Then

$\parallel f \parallel_{\mathcal{W}^2(\mathbb{R}^2)}^2 \; = \; \parallel f \parallel_{BL_0(\mathbb{R}^2)}^2+\parallel f \parallel_{BL_1(\mathbb{R}^2)}^2+\parallel f \parallel_{BL_2(\mathbb{R}^2)}^2$

For $p\neq 2$ I don't think there is any connection. Is this of any use?

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For $p=2$, the Sobolev space you've defined assigns an infinite norm to the function $f(x_1,x_2)=1$, while the Beppo-Levi SEMI-norm assigns a quantity of zero to this function (as alext87 already noted in his comment). In the way you've defined them, this means that you cannot say that $\|f\|_{W^2} \leq \|f\|_{BL}$. On the other hand, the Sobolev norm contains more terms than the BL semi-norm, and so you find that $\|f\|_{BP} \leq \|f\|_{W^2}$.

If you'd like to show this inequality: $\|f\|_{W^2} \leq \|f\|_{BL}$, then for the above reasons, you will need to make some extra assumptions on $f$. I will now try to explain a sufficient assumption on $f$ which allows an inequality like this to exist.

Let $B=B(0,1)$ be the ball (in $\mathbb{R}^2$) centered at the origin and of radius 1. For convenience, we will assume that $f:B \rightarrow \mathbb{R}$, and that the Sobolev and BL norm/semi-norm you wrote have been generalized for such an $f$ in the following way:

$\|f\|^2_{W^2(B)} = \int_B \sum_{0 \leq i_1,i_2 \leq 2, i_1 + i_2 \leq 2} (|\frac{\partial^{i_1 + i_2}f}{\partial^{i_1}x_1 \partial^{i_2} x_2}|)^2 dx_1 dx_2$

and similarly for $\|f\|_{BL(B)}$ (only integrate over $B$).

Then, the Poincare inequality (see http://en.wikipedia.org/wiki/Poincare_inequality), states that as long as $f$, $\partial_{x_1}f$, and $\partial_{x_2}f$ have mean zero, i.e., $\int_B f(x_1, x_2) dx_1 dx_2 = \int_B \partial_{x_1}f(x_1, x_2) dx_1 dx_2 = \int_B \partial_{x_2}f(x_1 x_2) dx_1 dx_2 = 0$, then we have

$\|f\|_{W^2(B)} \leq C \|f\|_{BL(B)}$

For some constant $C$, and for all functions $f$. Here, $C$ is independent of $f$. To summarize, there exists a constant $C$, so that for all $f$ with $f$, $\partial_{x_1}f$, and $\partial_{x_2}f$ of mean zero, we have $\|f\|_{BL(B)} \leq \|f\|_{W^2(B)} \leq C\|f\|_{BL(B)}$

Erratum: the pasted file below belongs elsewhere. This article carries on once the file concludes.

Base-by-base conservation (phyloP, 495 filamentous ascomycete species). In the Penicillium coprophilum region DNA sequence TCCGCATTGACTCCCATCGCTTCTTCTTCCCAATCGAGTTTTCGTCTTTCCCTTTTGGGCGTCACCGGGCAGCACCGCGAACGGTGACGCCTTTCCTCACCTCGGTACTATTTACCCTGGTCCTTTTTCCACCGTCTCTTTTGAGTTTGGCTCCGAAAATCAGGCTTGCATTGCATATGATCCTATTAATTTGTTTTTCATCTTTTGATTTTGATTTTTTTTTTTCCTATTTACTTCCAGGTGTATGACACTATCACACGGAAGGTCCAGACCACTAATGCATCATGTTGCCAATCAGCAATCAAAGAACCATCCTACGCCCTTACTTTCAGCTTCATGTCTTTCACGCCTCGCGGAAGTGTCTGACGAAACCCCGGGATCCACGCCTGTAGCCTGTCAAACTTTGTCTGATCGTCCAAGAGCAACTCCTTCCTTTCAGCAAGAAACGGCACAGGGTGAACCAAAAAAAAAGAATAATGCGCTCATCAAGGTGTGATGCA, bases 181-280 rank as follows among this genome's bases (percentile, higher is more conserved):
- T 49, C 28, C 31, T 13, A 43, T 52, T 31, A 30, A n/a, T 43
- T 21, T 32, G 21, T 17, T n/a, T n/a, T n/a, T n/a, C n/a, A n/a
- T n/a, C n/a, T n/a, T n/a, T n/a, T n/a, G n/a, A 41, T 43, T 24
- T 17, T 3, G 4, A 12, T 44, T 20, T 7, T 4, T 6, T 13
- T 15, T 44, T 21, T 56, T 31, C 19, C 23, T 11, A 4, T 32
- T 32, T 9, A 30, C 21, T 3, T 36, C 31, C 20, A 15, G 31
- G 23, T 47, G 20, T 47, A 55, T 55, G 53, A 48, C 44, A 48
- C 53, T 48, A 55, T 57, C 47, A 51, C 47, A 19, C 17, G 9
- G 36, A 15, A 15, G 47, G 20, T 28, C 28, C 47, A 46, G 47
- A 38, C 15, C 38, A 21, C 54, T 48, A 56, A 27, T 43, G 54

For unbounded domains, as in how your above question was asked for $\mathbb{R}^2$, the above answer would need to be modified. Generally, to understand these things, it helps to look at the case where the domain is the unit ball, since there the relationships are clearer.

For the second question:

I think your definition for the Sobolev space in two dimensions in part 1 is the standard one, except for exact placement of the constants (for instance you removed the 2, which was your choice, no-one told you to put the 2 there!). In many instances, no-one cares what constants you put where, as long as you have all the derivatives present with a positive constant for each one. If you want to write out the Sobolev norm for 3 derivatives, just make sure to also include all of the partial derivatives of order 3 in your sum above.

Regarding your Beppo-Levi semi-norm, I've never heard it called by this name, but in some circles it seems to be. I've seen it referred to as the homogeneous Sobolev semi-norm in my own limited circle, but I'm certain this isn't universal (a quick search on google shows both terms being used). The homogeneous Sobolev semi-norm would (to me) usually be denoted by $\|f\|_{\dot{W}^2}$, with the dot standing for homogeneous.

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Thanks Arie. My question is now one of notation. Does $\mid D^\alpha f(x) \mid$ suffice to represent all derivatives of order $\alpha$? Some definitions seem to suggest so, but I quite certain if they are limited to Sobolev norms on $\mathbb{R}$. –  Olumide Sep 15 '10 at 12:55